From the Summary: "Recent debate on U.S. policy toward Colombia has taken place in a context of concern for the volume of drugs readily available in the United States and elsewhere in the world, and security issues in the Andean region. The United States has made a significant commitment of funds and material support to help Colombia and the Andean region fight drug trafficking since the development of Plan Colombia in 1999. […] President Alvaro Uribe, re-elected in May 2006, is seeking to address the 40- year plus conflict with the country's leftist guerrilla organizations, as well as the rightist paramilitary groups that have been active since the 1980s. President Uribe enjoys high levels of popular support, though his second term has been marred by scandal. Parties loyal to President Alvaro Uribe dominated the March 2006 congressional elections. U.S. policy in Colombia remains controversial. Proponents of current U.S. policy point to inroads that have been made with regard to the eradication of illicit drug crops and improved security conditions. However, nongovernmental organizations argue that U.S. policy does not rigorously promote human rights, provide for sustainable economic alternatives for drug crop farmers, and has not reduced the amount of drugs available in the United States. Congress has expressed concern about a number of Colombia-related policy issues including the aerial eradication of illicit drug crops, interdiction programs, the situation of U.S. hostages, funding levels for Plan Colombia, and human rights."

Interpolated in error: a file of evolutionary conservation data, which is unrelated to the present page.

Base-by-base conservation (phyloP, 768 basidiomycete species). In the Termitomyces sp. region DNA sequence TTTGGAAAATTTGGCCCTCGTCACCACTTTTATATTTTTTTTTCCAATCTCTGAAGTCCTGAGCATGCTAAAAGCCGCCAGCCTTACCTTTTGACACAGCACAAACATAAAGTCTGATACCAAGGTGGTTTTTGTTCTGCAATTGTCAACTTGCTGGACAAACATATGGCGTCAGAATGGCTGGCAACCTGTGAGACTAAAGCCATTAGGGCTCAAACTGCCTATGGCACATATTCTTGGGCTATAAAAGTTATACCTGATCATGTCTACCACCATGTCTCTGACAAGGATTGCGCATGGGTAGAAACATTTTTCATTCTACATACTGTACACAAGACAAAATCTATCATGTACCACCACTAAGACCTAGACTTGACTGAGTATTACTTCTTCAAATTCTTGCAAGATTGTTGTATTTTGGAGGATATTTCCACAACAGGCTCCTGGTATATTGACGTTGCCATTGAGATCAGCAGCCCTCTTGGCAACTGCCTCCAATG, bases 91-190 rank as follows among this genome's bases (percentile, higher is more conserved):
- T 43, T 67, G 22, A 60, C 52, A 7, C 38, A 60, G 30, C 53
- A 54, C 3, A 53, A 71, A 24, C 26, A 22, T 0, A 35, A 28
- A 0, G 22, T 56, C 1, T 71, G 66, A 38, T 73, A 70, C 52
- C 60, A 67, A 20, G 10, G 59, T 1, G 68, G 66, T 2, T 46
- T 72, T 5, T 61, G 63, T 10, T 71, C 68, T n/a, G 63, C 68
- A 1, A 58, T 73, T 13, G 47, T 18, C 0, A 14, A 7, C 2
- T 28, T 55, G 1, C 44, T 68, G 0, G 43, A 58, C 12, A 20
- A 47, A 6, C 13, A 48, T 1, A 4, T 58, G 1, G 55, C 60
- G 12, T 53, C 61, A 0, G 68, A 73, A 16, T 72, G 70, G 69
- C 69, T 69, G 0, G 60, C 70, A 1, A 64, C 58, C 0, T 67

CRS Report for Congress, RL32250